Checking Your Skin Health- Skin Cancer - Page

  • Posted on: Jan 24 2012
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Welcome to part 4 of our 5 part series on checking and addressing your skin health. If you missed part 1, click here, part 2, click here, part 3, click here.

All of us at some point in our lives have probably increased our risk of exposure to UV radiation and skin cancer. Skin cancer is the most common cancer in the U.S. According to NCI (the National Cancer Institute), with over one million people diagnosed every year.

UV radiation (UVA and UVB) from the sun is the main cause of skin cancer. Tanning booths provide an artifical form of UV radiation and can also cause skin cancer. There are people who are in a higher risk category;  including those with fair skin, northern European ancestry or those with a family history of skin cancer.

It is simple and essential to protect your skin from UVA and UVB radiation with a high quality sunscreen.  This is not only important in the summer when the air is warmer- the sun’s rays are present year round. We offer 2 excellent Sun Protection Systems from DermaSpaRx, Normal skin & Oily skin.  

Check your skin:

Actinic keratoses are precancerous lesions that can progress and develop into skin cancer. They appear as dry, scaly scabs or red patches that do not heal. They are easily treated by light freezing with liquid nitrogen.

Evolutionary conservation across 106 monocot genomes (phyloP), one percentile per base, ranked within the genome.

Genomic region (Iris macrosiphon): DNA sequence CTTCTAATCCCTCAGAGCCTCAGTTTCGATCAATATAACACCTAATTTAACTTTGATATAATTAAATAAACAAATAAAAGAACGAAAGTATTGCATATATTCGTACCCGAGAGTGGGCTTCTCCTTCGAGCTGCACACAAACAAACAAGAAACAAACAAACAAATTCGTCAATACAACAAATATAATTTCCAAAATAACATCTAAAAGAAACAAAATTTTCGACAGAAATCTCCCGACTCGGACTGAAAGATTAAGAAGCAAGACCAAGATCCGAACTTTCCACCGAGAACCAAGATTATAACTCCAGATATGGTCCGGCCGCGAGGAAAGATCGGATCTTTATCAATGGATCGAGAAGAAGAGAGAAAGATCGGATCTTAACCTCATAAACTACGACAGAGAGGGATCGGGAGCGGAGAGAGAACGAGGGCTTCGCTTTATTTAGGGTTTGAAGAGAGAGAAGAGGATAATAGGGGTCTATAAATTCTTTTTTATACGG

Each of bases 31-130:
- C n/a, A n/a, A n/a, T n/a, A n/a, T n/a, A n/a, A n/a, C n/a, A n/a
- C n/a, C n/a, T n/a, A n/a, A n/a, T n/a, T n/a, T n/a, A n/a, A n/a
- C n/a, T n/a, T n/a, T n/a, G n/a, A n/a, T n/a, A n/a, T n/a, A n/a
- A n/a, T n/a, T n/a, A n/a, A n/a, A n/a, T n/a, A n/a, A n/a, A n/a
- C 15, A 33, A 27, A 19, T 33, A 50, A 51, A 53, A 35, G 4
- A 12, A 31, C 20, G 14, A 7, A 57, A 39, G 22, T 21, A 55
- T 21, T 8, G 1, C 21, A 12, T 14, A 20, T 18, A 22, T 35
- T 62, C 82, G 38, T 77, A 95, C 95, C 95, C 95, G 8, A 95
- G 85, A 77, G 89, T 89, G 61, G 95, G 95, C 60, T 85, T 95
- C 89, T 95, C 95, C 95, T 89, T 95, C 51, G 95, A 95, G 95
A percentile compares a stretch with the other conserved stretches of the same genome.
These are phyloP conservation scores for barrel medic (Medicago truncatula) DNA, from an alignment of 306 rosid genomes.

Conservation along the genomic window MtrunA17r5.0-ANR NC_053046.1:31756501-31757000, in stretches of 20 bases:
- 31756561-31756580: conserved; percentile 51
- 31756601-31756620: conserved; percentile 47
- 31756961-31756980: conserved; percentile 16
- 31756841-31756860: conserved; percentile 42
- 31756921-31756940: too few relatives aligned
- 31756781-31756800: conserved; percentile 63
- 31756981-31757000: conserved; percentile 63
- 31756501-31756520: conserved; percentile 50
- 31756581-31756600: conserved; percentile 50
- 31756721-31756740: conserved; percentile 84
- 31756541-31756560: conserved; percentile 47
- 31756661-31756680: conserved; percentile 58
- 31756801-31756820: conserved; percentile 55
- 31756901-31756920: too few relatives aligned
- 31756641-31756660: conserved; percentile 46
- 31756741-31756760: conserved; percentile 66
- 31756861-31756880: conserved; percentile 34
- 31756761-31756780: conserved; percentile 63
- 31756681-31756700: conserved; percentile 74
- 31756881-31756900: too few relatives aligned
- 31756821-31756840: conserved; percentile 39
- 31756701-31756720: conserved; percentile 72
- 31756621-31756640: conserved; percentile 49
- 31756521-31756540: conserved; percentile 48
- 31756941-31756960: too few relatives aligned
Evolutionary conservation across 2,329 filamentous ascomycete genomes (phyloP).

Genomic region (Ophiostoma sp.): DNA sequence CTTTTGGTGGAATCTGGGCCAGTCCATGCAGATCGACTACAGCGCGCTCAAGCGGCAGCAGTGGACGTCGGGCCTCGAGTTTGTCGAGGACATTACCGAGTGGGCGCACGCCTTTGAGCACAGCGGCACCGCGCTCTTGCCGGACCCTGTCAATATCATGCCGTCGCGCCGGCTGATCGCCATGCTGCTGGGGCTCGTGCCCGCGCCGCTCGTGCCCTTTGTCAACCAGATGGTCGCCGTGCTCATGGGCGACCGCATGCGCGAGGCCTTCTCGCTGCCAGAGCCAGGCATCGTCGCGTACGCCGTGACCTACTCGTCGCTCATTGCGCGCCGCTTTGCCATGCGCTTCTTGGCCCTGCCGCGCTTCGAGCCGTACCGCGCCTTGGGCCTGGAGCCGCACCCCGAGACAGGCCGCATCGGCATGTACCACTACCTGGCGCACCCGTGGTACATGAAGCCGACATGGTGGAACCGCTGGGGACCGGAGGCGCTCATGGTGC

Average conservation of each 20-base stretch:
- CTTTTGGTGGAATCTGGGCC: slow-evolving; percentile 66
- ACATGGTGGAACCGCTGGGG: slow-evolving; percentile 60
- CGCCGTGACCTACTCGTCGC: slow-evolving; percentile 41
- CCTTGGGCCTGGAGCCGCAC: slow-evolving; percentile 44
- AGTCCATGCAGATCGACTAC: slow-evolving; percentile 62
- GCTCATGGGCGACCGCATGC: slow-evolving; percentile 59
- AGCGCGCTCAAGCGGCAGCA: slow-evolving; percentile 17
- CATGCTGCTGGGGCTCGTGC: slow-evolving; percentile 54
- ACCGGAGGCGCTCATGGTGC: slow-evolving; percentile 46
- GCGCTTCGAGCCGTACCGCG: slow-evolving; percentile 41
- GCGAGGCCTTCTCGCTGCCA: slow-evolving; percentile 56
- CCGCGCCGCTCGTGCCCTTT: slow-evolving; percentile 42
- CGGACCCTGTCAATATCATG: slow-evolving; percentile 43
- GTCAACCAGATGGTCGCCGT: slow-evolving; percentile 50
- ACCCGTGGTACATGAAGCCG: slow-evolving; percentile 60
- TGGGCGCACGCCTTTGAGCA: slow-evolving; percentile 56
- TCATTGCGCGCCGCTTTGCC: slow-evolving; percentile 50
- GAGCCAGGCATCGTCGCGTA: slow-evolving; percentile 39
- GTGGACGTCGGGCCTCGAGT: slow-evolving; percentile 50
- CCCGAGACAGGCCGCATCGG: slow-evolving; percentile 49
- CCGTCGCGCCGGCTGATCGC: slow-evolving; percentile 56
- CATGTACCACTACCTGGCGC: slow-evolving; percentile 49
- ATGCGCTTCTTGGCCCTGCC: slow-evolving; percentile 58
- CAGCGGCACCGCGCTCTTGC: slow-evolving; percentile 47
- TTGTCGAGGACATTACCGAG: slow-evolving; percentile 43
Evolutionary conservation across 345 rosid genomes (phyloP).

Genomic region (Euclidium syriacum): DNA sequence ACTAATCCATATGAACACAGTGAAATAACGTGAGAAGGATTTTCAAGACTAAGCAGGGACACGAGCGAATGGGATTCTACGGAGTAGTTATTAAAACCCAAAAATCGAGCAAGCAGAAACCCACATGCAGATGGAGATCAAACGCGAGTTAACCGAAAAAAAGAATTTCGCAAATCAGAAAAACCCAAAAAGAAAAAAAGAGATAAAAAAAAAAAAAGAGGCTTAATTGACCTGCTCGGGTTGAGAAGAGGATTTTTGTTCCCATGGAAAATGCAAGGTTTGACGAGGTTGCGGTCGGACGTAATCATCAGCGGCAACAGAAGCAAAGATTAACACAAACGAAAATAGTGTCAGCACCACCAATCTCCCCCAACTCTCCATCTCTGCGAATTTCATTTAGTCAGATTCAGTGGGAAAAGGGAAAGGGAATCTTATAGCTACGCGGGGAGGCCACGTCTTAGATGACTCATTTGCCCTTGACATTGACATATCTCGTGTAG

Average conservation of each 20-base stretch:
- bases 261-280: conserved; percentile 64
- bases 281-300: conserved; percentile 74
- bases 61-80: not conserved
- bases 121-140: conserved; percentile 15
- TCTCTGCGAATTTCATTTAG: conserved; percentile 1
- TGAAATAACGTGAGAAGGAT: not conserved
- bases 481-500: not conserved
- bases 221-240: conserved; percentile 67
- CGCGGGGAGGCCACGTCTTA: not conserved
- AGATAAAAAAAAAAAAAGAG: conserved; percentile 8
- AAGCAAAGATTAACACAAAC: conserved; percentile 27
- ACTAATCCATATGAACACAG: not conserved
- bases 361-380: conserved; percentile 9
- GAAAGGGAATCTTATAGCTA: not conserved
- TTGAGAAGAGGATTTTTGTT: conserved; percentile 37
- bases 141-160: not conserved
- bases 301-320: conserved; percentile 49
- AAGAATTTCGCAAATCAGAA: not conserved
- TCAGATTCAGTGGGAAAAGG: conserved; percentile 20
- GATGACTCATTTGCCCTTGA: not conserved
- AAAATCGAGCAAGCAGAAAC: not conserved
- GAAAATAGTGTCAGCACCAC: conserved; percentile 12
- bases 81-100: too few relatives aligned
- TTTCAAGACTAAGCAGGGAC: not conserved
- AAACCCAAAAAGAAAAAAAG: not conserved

What will it look like if it is Cancer?

There are 3 main types of skin cancer:

Basal Cell Carcinoma– usually appears as a slowly growing, non-healing sore that often has a pearly raised border.

Squamous Cell Carcinoma– as with Basal Cell, this type usually appears as a slowly growing, non-healing sore but has a harder thickened scale.

Malignant Melanoma– Often appears as a pigmented lesion with irregular borders and irregular pigmentation.

All of these types need prompt attention by a physician.

Prevention: Be cautious of the conditions your skin is exposed to. If you are going to be out in the sun, you should protect your exposed skin with sunscreen. Apply at least 20 minutes before going into the sun so it has time to absorb into your skin.

Protect your eye area from squinting and the sun’s rays with sunglasses and a UV proof hat.

Your skin has a memory. It keeps track of all of the sun damage that’s accumulated over the years. Remember, your skin health is a marathon, not a sprint. Finding and sticking to a preventative and corrective regimen is the key to long lasting skin health.

Dr. Richard Asarch, M.D.


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